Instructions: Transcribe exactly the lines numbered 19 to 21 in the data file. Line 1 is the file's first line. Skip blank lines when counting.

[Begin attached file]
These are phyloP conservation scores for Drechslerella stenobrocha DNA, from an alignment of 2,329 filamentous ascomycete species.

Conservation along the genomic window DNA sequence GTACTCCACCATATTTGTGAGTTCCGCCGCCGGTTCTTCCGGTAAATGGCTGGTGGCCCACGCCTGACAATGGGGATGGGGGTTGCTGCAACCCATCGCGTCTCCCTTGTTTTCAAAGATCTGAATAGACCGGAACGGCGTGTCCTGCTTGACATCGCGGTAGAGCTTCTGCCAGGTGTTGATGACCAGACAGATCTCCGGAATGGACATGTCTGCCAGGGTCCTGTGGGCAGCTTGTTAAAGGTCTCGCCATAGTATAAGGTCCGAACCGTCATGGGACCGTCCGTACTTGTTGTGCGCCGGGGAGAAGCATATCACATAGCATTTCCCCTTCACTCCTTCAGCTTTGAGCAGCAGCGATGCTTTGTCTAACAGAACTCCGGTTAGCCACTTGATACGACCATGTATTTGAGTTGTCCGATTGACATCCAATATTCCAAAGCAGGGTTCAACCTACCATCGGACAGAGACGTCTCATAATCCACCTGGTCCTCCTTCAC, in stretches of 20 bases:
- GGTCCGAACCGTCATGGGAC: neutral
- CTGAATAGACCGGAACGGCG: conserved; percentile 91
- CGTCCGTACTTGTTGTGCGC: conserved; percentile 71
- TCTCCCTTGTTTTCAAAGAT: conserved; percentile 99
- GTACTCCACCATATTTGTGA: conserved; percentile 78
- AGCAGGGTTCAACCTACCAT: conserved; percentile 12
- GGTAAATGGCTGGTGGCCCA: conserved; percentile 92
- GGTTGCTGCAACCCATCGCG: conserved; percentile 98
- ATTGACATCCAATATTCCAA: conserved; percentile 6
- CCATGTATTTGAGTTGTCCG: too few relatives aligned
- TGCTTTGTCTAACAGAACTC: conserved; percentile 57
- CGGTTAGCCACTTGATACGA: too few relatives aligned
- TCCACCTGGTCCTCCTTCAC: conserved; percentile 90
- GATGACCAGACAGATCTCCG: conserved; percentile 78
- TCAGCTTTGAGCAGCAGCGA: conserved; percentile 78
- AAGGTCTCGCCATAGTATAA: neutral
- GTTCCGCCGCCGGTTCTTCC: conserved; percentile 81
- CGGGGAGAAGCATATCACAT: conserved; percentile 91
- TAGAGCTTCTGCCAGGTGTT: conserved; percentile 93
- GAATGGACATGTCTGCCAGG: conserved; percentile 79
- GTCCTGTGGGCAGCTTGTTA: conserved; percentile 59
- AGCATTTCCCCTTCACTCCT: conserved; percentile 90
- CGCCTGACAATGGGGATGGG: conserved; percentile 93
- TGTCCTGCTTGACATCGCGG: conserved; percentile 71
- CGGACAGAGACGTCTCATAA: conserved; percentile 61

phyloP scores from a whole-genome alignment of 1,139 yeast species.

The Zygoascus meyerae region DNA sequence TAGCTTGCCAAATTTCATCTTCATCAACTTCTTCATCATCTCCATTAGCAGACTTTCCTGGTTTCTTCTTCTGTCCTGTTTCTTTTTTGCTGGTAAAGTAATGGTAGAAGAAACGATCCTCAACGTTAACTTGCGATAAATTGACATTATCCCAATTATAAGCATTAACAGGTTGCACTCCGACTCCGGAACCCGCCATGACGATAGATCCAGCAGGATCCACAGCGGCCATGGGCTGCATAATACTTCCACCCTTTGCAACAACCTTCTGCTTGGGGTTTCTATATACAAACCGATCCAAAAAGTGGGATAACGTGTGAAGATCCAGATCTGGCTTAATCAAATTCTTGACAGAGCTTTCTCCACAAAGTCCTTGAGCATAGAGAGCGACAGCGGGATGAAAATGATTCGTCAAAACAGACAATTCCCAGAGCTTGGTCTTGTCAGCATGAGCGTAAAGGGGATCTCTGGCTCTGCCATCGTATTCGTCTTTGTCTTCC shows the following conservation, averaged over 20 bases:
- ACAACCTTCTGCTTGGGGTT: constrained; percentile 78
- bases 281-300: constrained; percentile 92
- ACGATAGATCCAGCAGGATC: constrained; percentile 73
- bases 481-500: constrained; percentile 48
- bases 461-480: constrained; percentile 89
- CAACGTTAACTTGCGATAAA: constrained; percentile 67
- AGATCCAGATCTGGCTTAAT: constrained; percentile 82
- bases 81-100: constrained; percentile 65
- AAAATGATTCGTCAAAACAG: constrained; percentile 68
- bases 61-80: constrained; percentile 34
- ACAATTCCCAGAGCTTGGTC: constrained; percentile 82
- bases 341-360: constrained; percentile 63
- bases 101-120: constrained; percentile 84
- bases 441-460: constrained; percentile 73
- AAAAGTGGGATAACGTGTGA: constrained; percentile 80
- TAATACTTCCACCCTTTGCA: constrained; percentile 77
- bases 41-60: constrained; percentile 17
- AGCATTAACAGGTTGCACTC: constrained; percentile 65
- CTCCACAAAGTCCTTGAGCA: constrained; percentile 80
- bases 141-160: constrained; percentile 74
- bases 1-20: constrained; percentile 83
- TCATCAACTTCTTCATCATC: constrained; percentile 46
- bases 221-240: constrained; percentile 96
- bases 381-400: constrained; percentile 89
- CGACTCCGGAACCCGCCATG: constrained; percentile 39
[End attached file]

- GTTCCGCCGCCGGTTCTTCC: conserved; percentile 81
- CGGGGAGAAGCATATCACAT: conserved; percentile 91
- TAGAGCTTCTGCCAGGTGTT: conserved; percentile 93